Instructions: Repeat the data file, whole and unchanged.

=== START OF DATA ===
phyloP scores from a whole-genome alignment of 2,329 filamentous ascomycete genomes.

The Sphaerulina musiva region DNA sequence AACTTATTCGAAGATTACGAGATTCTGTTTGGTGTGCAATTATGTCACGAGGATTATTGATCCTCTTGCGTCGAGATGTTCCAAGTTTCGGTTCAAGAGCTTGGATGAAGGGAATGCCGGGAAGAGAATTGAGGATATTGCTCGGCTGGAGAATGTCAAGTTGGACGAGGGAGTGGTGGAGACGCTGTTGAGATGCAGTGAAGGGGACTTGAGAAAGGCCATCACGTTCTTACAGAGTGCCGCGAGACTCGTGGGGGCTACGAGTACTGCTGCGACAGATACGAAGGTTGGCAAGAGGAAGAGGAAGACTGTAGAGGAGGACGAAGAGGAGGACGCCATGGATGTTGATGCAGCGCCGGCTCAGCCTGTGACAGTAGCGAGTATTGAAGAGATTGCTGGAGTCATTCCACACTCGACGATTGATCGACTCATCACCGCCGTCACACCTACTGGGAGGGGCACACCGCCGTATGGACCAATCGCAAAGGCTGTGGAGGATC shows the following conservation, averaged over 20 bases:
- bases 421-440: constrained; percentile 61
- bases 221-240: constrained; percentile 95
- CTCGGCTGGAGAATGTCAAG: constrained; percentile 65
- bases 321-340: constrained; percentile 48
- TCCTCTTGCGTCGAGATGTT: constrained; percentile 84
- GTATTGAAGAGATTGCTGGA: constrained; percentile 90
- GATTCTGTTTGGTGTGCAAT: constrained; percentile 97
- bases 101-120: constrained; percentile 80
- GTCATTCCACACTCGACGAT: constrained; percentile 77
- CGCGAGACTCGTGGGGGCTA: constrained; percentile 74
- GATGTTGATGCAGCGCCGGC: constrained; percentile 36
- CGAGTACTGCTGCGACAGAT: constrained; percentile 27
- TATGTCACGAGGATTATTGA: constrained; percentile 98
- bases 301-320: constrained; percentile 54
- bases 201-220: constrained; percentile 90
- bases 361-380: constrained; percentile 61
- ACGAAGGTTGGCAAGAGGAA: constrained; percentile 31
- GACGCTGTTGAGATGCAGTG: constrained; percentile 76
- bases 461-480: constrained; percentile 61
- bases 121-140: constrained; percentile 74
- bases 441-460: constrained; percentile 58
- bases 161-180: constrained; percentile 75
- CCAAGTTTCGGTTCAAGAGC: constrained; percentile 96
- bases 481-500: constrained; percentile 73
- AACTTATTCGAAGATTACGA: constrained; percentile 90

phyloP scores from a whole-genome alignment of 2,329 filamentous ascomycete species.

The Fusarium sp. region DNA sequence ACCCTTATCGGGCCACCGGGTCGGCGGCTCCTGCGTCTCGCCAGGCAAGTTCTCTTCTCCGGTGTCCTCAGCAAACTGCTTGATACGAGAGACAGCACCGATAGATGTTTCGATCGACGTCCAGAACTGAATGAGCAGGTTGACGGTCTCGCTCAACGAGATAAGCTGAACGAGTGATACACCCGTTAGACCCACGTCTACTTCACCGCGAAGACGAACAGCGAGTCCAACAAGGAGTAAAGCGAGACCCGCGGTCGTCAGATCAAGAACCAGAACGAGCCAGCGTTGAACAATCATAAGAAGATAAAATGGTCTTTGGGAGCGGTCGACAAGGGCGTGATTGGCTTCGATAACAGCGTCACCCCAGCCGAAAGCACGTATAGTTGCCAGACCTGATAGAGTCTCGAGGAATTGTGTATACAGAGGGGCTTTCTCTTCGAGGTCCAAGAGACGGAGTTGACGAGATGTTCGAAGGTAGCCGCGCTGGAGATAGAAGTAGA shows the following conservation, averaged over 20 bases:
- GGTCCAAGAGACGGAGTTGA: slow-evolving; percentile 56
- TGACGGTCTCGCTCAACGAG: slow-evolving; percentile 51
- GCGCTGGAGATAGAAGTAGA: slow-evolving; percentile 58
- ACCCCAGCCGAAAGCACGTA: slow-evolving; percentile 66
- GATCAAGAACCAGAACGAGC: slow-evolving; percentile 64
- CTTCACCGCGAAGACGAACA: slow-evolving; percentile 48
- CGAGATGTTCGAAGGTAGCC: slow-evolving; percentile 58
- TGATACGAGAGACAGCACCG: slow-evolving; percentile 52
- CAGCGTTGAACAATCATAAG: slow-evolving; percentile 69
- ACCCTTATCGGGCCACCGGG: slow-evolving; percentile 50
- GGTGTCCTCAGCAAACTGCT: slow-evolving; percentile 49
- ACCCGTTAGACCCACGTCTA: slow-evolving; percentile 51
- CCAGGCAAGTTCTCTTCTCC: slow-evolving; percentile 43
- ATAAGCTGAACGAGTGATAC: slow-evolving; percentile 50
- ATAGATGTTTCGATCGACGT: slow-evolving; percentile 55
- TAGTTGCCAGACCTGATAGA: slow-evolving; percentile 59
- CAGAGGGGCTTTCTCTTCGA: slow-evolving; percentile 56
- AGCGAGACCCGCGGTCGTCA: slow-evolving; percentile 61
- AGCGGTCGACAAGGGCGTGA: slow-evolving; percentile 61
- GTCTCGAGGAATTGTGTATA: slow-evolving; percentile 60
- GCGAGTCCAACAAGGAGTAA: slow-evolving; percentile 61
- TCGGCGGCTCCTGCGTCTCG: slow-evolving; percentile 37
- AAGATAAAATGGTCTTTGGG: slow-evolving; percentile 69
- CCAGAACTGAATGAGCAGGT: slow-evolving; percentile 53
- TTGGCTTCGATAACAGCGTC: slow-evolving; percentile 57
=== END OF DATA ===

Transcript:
phyloP scores from a whole-genome alignment of 2,329 filamentous ascomycete genomes.

The Sphaerulina musiva region DNA sequence AACTTATTCGAAGATTACGAGATTCTGTTTGGTGTGCAATTATGTCACGAGGATTATTGATCCTCTTGCGTCGAGATGTTCCAAGTTTCGGTTCAAGAGCTTGGATGAAGGGAATGCCGGGAAGAGAATTGAGGATATTGCTCGGCTGGAGAATGTCAAGTTGGACGAGGGAGTGGTGGAGACGCTGTTGAGATGCAGTGAAGGGGACTTGAGAAAGGCCATCACGTTCTTACAGAGTGCCGCGAGACTCGTGGGGGCTACGAGTACTGCTGCGACAGATACGAAGGTTGGCAAGAGGAAGAGGAAGACTGTAGAGGAGGACGAAGAGGAGGACGCCATGGATGTTGATGCAGCGCCGGCTCAGCCTGTGACAGTAGCGAGTATTGAAGAGATTGCTGGAGTCATTCCACACTCGACGATTGATCGACTCATCACCGCCGTCACACCTACTGGGAGGGGCACACCGCCGTATGGACCAATCGCAAAGGCTGTGGAGGATC shows the following conservation, averaged over 20 bases:
- bases 421-440: constrained; percentile 61
- bases 221-240: constrained; percentile 95
- CTCGGCTGGAGAATGTCAAG: constrained; percentile 65
- bases 321-340: constrained; percentile 48
- TCCTCTTGCGTCGAGATGTT: constrained; percentile 84
- GTATTGAAGAGATTGCTGGA: constrained; percentile 90
- GATTCTGTTTGGTGTGCAAT: constrained; percentile 97
- bases 101-120: constrained; percentile 80
- GTCATTCCACACTCGACGAT: constrained; percentile 77
- CGCGAGACTCGTGGGGGCTA: constrained; percentile 74
- GATGTTGATGCAGCGCCGGC: constrained; percentile 36
- CGAGTACTGCTGCGACAGAT: constrained; percentile 27
- TATGTCACGAGGATTATTGA: constrained; percentile 98
- bases 301-320: constrained; percentile 54
- bases 201-220: constrained; percentile 90
- bases 361-380: constrained; percentile 61
- ACGAAGGTTGGCAAGAGGAA: constrained; percentile 31
- GACGCTGTTGAGATGCAGTG: constrained; percentile 76
- bases 461-480: constrained; percentile 61
- bases 121-140: constrained; percentile 74
- bases 441-460: constrained; percentile 58
- bases 161-180: constrained; percentile 75
- CCAAGTTTCGGTTCAAGAGC: constrained; percentile 96
- bases 481-500: constrained; percentile 73
- AACTTATTCGAAGATTACGA: constrained; percentile 90

phyloP scores from a whole-genome alignment of 2,329 filamentous ascomycete species.

The Fusarium sp. region DNA sequence ACCCTTATCGGGCCACCGGGTCGGCGGCTCCTGCGTCTCGCCAGGCAAGTTCTCTTCTCCGGTGTCCTCAGCAAACTGCTTGATACGAGAGACAGCACCGATAGATGTTTCGATCGACGTCCAGAACTGAATGAGCAGGTTGACGGTCTCGCTCAACGAGATAAGCTGAACGAGTGATACACCCGTTAGACCCACGTCTACTTCACCGCGAAGACGAACAGCGAGTCCAACAAGGAGTAAAGCGAGACCCGCGGTCGTCAGATCAAGAACCAGAACGAGCCAGCGTTGAACAATCATAAGAAGATAAAATGGTCTTTGGGAGCGGTCGACAAGGGCGTGATTGGCTTCGATAACAGCGTCACCCCAGCCGAAAGCACGTATAGTTGCCAGACCTGATAGAGTCTCGAGGAATTGTGTATACAGAGGGGCTTTCTCTTCGAGGTCCAAGAGACGGAGTTGACGAGATGTTCGAAGGTAGCCGCGCTGGAGATAGAAGTAGA shows the following conservation, averaged over 20 bases:
- GGTCCAAGAGACGGAGTTGA: slow-evolving; percentile 56
- TGACGGTCTCGCTCAACGAG: slow-evolving; percentile 51
- GCGCTGGAGATAGAAGTAGA: slow-evolving; percentile 58
- ACCCCAGCCGAAAGCACGTA: slow-evolving; percentile 66
- GATCAAGAACCAGAACGAGC: slow-evolving; percentile 64
- CTTCACCGCGAAGACGAACA: slow-evolving; percentile 48
- CGAGATGTTCGAAGGTAGCC: slow-evolving; percentile 58
- TGATACGAGAGACAGCACCG: slow-evolving; percentile 52
- CAGCGTTGAACAATCATAAG: slow-evolving; percentile 69
- ACCCTTATCGGGCCACCGGG: slow-evolving; percentile 50
- GGTGTCCTCAGCAAACTGCT: slow-evolving; percentile 49
- ACCCGTTAGACCCACGTCTA: slow-evolving; percentile 51
- CCAGGCAAGTTCTCTTCTCC: slow-evolving; percentile 43
- ATAAGCTGAACGAGTGATAC: slow-evolving; percentile 50
- ATAGATGTTTCGATCGACGT: slow-evolving; percentile 55
- TAGTTGCCAGACCTGATAGA: slow-evolving; percentile 59
- CAGAGGGGCTTTCTCTTCGA: slow-evolving; percentile 56
- AGCGAGACCCGCGGTCGTCA: slow-evolving; percentile 61
- AGCGGTCGACAAGGGCGTGA: slow-evolving; percentile 61
- GTCTCGAGGAATTGTGTATA: slow-evolving; percentile 60
- GCGAGTCCAACAAGGAGTAA: slow-evolving; percentile 61
- TCGGCGGCTCCTGCGTCTCG: slow-evolving; percentile 37
- AAGATAAAATGGTCTTTGGG: slow-evolving; percentile 69
- CCAGAACTGAATGAGCAGGT: slow-evolving; percentile 53
- TTGGCTTCGATAACAGCGTC: slow-evolving; percentile 57